# one can use comments to describe traces:
# this trace came from
# the above URL will not be considered part of a trace

# URLs below will be used

# URL below will be skipped because it has unsupported scheme

# the anchor part below will be ignored as a comment

# IP addresses and port numbers are fine

# there is no URL on the next line, from Polygraph point of view

# only the URL will be noticed and used:
12 34513

# the following three URLs will be distinct when requested
# the numbers increase as the trace wraps (see below for details)${url_number}.html # number  8, 16, 24...${url_number}.html # number  9, 17, 25...${url_number}.html # number 10, 18, 26...

4. Client side

A Polygraph robot can be configured to requests URLs from a trace using the combination of interests and foreign_trace options:

Robot R = {
    interests = [ "foreign" ]; // use traces
    foreign_trace = "/tmp/test.urls";

In most cases, it is a good idea to preserve some Polygraph-generated traffic in the test. Without such traffic, Polygraph may not be able to synchronize phases and may not even leave the first phase. You can preserve Polygraph-generated URLs by adding another Robot with public interest or by combining multiple interests:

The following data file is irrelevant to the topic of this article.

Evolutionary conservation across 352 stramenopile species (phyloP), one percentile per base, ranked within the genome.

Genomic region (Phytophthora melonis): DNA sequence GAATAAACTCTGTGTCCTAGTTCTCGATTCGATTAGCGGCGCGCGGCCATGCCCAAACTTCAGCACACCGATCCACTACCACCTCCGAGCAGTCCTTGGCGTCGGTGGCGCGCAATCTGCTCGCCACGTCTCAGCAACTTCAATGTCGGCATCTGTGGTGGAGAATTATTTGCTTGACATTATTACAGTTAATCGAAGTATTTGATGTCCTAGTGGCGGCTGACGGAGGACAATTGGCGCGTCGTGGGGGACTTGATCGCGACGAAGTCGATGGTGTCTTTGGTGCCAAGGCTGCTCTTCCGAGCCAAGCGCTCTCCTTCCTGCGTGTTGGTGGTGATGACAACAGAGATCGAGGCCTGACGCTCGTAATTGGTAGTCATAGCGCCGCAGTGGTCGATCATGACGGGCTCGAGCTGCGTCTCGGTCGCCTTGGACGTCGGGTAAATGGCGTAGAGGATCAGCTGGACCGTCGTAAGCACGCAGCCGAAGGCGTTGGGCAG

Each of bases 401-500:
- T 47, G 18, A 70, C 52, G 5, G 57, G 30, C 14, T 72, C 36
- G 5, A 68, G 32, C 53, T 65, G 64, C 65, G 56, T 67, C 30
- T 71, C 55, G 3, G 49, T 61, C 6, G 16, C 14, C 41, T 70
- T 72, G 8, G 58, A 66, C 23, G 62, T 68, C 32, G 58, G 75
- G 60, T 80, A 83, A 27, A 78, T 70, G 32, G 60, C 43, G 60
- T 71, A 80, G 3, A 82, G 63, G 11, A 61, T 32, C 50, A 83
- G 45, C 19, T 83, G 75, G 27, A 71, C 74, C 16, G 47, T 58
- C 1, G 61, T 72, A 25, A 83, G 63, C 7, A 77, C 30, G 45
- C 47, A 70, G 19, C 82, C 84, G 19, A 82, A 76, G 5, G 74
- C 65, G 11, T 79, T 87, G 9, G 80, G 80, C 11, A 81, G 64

Robot R = {
    interests = [ "public": 1%, "foreign" ]; // 99% from trace
    foreign_trace = "/tmp/test.urls";

To generate n-th miss, the robot requests the n-th URL from the trace, modulo trace length. Thus, by default, when all URLs have been visited, no true misses will be generated and actual recurrence ratio will not match the configured one. If accurate recurrence ratio and working set size enforcement are important, the test must either stop before all trace URLs are used up or a ${url_number} macro must be used in each trace URL.